You work for a lot of big brands, which additional brands would you like to work for but hasn’t been able to attract?
(Laughs) – If I say that, the brands I’m working for will fight me. But there are a lot of brands I will love to work for, because I like their direction. However, I’m very satisfied with the brands I’m working for. I’m very satisfied with Star, because of what they’ve done for me; I’m very satisfied working with Glo, because of its Nigerianess and all that. But sometimes you just wish – you see a concert, I won’t lie to you; you see some large concerts and you will say kai, if I was not affiliated with this brand, I should be doing this thing. But I won’t mention names so they won’t think I want to port and then deport me. For me, I love to work. People have always asked me: you have a lot of energy, do you use drugs? And I stand bold to say that anybody who has seen me use drugs can come out and say so. I’ve never taken drugs in my life, I’ve never smoked. People say Igbo is not even a drug, but I’ve never smoked one drag of weed. For me, my energy and excitement come from working. When I’m working, I enjoy it. Sometimes it goes beyond the money. So, for me, it’s a drug. That is why when I see somebody on a big brand doing rubbish, I feel like going on stage and slapping the person and collecting the microphone. But then, you can’t do all events.
Can you tell us about your family?
I try my best to hide my family from the press and a lot of my friends have fought me over this. But it’s built on my belief that they didn’t choose to do this; I chose to. But I can talk about them. My wife is an Assistant Director in the Lagos State Ministry of Justice. She’s a lawyer; I think she’s been practicing for over 20 years. Her name is Adeola Adeyinka. I hope she won’t fight me over this, but that’s her lot in life (Laughs). I have three kids. Two of them are in the university – one is studying Electrical/Electronics Engineering, but I won’t mention the name of the university for security reasons. His name is Gbenga Adeyinka, Jnr. The other one is also in the same university – she’s studying Industrial Relations and something – something. Her name is Adeola. And my last is a girl – she’s in SS1. Her name is Oluwatobilobajulo. I don’t have kids outside. Anybody who says I have kids outside should come and talk now (General laughter). I try my best to be a responsible family man because growing up, one thing I didn’t have was the love of my father, because I grew up with my grandmother. So, as much as possible, I try to give my children everything I can. But then I’m also very hard with them because my grandmother was very hard with me and I think that helps you.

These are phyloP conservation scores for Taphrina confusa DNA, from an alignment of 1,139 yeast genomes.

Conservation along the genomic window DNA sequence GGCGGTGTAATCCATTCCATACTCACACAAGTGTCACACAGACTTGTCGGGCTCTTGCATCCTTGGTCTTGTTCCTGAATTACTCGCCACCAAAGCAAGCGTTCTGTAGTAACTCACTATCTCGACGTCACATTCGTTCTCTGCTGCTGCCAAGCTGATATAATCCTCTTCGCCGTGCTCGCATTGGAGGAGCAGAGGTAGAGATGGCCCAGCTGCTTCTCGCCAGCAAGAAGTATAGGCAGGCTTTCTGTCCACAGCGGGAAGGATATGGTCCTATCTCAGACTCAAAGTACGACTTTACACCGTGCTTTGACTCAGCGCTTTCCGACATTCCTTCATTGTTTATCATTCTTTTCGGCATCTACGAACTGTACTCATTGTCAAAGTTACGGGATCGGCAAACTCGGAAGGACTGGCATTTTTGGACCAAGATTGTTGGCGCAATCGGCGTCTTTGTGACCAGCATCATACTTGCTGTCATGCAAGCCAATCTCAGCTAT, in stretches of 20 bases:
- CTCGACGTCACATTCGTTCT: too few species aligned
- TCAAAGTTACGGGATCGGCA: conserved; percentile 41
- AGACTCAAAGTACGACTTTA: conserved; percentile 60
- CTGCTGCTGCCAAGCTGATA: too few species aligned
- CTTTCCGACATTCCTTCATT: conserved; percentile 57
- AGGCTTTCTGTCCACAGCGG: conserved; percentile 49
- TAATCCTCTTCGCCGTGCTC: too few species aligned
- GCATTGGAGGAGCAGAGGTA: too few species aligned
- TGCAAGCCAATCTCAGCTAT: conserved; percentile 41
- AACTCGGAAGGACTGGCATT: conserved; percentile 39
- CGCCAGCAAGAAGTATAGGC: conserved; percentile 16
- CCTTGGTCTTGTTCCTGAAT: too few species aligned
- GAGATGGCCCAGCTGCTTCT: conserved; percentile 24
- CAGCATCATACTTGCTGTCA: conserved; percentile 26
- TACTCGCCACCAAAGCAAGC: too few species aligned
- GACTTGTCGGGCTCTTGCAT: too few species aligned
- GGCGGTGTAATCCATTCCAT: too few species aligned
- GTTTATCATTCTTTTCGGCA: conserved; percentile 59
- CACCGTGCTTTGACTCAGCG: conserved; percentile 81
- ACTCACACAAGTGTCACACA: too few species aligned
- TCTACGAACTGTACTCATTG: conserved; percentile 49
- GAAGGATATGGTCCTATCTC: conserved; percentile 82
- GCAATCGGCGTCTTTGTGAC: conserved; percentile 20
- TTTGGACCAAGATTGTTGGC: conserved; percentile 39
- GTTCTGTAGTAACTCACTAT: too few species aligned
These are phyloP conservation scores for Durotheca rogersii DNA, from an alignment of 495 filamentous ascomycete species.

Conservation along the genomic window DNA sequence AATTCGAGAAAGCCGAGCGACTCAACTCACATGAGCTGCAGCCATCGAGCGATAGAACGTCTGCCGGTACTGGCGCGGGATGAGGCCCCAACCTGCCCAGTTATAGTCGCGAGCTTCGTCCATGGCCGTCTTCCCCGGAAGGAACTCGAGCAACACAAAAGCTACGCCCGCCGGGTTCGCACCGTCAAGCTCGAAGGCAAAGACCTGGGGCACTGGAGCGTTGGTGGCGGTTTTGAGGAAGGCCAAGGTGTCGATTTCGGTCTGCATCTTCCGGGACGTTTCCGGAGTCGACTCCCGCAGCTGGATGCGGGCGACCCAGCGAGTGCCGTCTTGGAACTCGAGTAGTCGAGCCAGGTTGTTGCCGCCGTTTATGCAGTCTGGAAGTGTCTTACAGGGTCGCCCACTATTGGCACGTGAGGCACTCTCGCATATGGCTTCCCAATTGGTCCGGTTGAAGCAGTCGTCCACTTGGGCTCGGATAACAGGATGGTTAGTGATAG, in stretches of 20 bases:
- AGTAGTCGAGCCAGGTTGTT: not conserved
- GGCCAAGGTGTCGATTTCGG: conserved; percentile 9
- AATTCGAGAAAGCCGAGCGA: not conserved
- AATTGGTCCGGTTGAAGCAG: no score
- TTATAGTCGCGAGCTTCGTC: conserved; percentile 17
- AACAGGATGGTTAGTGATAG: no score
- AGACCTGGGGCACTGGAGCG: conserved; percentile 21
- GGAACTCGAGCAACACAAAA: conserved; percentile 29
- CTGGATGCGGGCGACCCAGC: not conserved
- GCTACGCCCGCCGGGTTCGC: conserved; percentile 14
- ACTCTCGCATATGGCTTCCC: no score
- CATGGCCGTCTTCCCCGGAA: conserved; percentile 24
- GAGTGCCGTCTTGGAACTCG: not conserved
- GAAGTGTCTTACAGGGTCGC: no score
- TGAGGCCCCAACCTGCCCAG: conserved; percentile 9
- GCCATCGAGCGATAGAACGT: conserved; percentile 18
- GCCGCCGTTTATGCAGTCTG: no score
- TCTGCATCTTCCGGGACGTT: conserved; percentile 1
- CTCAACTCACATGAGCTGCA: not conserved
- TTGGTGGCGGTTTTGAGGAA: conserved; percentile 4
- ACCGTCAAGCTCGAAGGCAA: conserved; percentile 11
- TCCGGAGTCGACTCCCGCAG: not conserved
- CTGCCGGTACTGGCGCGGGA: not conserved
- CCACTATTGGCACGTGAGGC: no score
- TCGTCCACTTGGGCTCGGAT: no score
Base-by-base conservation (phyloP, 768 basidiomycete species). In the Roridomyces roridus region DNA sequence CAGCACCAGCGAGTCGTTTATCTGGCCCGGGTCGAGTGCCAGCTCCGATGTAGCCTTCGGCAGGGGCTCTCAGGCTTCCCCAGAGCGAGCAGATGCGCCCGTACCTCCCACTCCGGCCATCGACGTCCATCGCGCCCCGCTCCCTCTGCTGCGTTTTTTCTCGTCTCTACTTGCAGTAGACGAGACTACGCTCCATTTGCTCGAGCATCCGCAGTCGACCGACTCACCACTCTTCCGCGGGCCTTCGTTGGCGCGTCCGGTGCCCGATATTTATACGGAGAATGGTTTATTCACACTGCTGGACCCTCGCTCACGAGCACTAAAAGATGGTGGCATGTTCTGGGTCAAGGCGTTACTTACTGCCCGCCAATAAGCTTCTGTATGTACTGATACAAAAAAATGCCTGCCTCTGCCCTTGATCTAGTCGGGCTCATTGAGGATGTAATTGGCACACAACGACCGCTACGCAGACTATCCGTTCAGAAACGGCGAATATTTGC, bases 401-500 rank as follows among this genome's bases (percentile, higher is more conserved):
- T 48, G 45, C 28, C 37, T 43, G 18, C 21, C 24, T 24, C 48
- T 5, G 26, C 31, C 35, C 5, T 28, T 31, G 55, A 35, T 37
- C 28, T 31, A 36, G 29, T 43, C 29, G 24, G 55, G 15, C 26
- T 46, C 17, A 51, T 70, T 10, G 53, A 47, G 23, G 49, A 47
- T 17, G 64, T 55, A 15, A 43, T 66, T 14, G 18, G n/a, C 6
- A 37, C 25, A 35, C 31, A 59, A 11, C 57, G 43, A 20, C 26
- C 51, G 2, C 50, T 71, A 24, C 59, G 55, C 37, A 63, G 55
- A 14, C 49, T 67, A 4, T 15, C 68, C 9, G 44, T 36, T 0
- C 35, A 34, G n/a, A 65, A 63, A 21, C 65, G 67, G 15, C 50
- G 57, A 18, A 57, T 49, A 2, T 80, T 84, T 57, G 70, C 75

NB: First published February 2014